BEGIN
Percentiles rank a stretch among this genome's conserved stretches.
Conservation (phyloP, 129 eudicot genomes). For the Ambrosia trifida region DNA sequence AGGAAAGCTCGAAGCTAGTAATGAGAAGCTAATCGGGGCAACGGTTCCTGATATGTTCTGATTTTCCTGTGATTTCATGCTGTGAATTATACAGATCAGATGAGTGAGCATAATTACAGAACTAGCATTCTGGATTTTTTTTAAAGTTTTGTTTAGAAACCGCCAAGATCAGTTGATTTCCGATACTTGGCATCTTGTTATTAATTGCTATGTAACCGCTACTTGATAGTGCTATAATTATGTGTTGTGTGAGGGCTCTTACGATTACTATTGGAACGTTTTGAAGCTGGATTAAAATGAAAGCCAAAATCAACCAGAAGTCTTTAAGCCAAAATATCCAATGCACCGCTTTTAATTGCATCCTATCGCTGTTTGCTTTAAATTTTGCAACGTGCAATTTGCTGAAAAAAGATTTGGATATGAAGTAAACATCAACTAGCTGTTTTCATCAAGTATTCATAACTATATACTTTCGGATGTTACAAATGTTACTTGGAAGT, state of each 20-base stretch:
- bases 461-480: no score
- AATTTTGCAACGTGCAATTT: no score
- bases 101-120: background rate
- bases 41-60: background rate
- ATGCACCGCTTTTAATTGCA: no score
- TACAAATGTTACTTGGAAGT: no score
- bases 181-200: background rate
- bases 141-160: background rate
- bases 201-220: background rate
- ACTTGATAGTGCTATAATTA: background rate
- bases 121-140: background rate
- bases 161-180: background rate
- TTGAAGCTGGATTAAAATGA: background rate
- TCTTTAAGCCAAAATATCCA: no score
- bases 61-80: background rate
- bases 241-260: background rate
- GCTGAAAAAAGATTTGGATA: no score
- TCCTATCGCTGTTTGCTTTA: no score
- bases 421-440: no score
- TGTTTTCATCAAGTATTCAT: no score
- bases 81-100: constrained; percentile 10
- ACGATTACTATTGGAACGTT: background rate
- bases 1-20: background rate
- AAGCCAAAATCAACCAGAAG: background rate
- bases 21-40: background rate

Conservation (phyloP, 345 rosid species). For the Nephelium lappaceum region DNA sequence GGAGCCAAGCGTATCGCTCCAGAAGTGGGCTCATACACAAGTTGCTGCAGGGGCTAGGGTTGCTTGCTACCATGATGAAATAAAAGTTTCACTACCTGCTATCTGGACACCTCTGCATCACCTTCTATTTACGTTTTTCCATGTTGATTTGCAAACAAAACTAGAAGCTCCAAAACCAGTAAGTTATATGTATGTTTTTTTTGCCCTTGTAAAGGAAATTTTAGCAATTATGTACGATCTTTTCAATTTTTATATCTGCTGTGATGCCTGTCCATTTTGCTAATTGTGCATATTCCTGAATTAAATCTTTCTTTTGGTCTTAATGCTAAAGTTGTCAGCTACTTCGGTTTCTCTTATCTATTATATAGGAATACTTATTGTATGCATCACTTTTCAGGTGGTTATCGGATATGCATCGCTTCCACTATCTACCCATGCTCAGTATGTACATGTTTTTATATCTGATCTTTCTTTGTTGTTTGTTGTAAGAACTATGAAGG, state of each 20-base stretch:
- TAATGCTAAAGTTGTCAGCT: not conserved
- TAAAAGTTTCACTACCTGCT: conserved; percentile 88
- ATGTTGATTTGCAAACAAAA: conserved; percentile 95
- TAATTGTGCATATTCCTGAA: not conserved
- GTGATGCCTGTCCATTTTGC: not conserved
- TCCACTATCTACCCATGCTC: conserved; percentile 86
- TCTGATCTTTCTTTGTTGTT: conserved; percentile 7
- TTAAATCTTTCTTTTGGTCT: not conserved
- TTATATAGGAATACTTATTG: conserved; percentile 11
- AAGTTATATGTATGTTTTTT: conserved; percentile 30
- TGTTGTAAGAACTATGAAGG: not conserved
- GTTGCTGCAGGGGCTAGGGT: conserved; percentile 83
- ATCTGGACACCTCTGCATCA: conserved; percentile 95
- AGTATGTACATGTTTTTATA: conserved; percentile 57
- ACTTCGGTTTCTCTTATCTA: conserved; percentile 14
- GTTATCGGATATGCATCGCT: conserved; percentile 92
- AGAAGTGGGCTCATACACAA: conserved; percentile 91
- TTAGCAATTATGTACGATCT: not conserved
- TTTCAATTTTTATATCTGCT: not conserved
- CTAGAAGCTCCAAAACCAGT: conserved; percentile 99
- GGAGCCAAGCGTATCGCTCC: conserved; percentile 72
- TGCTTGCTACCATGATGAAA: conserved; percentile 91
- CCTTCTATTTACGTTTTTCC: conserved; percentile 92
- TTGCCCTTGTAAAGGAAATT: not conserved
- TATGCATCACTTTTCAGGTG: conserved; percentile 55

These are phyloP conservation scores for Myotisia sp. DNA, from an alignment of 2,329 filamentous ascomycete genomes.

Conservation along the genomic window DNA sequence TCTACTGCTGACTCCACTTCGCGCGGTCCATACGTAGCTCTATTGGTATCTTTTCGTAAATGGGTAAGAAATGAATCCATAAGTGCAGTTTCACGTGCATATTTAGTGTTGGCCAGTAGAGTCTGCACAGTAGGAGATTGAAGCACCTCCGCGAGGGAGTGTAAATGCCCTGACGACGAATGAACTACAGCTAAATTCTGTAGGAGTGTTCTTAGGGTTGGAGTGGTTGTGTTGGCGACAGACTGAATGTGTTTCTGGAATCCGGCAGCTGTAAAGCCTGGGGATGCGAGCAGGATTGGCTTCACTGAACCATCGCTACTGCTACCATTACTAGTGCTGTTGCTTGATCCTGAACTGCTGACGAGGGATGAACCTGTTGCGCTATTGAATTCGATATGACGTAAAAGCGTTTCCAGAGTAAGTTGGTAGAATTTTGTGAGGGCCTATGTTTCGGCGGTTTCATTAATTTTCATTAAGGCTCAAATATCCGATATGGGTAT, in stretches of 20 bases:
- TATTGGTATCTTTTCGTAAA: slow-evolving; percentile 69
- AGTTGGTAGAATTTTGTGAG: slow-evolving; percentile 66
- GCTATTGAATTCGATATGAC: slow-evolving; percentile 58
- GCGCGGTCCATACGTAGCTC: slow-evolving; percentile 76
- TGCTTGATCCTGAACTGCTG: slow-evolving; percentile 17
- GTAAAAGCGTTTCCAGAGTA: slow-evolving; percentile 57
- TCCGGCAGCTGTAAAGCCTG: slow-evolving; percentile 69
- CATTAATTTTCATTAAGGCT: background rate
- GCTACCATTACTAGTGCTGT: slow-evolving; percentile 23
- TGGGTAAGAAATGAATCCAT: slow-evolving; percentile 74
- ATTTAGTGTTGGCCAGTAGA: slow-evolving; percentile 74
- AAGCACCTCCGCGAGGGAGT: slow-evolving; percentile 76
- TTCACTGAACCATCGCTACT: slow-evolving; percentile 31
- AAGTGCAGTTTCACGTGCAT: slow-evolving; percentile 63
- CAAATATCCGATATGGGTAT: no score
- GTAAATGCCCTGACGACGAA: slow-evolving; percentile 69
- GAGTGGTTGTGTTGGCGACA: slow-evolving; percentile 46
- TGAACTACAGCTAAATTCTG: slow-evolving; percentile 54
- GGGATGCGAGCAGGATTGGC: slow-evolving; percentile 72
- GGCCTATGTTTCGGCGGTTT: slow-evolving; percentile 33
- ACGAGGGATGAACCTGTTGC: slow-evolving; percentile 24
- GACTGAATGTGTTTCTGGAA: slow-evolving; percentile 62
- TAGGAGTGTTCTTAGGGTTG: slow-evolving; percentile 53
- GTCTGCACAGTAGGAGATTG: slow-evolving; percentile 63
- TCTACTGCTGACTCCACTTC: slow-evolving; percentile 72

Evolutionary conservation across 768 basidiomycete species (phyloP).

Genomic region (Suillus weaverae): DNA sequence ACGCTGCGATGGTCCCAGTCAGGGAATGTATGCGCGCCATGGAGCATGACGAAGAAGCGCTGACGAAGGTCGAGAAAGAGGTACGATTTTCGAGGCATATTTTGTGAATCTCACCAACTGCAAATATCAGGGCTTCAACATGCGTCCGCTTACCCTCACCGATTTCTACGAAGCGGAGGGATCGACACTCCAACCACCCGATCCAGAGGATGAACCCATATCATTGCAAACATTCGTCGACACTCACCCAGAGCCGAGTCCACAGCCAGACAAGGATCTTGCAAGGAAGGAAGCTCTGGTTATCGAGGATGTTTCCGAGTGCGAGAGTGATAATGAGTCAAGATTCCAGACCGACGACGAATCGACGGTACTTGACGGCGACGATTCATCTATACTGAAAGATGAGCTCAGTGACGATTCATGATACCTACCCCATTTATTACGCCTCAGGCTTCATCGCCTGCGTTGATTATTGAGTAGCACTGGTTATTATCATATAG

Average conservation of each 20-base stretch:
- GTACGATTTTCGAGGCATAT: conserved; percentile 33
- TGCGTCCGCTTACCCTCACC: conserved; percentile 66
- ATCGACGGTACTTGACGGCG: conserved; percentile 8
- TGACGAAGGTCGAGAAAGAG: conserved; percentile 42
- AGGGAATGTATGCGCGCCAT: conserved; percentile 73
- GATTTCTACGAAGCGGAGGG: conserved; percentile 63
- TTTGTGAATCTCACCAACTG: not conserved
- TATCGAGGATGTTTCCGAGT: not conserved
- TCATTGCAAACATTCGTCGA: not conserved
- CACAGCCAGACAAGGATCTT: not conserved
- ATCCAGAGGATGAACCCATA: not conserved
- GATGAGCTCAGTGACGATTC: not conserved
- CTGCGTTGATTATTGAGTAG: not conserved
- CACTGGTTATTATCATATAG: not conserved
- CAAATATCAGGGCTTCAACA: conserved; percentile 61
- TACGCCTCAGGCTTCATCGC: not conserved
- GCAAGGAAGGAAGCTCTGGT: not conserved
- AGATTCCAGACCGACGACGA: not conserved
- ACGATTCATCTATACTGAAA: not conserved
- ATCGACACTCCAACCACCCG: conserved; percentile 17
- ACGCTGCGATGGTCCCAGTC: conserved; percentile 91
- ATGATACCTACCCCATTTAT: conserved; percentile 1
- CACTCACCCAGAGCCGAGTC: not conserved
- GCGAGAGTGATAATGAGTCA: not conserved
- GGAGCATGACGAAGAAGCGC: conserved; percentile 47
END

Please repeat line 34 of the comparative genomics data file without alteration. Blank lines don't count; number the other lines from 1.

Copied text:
- TCCACTATCTACCCATGCTC: conserved; percentile 86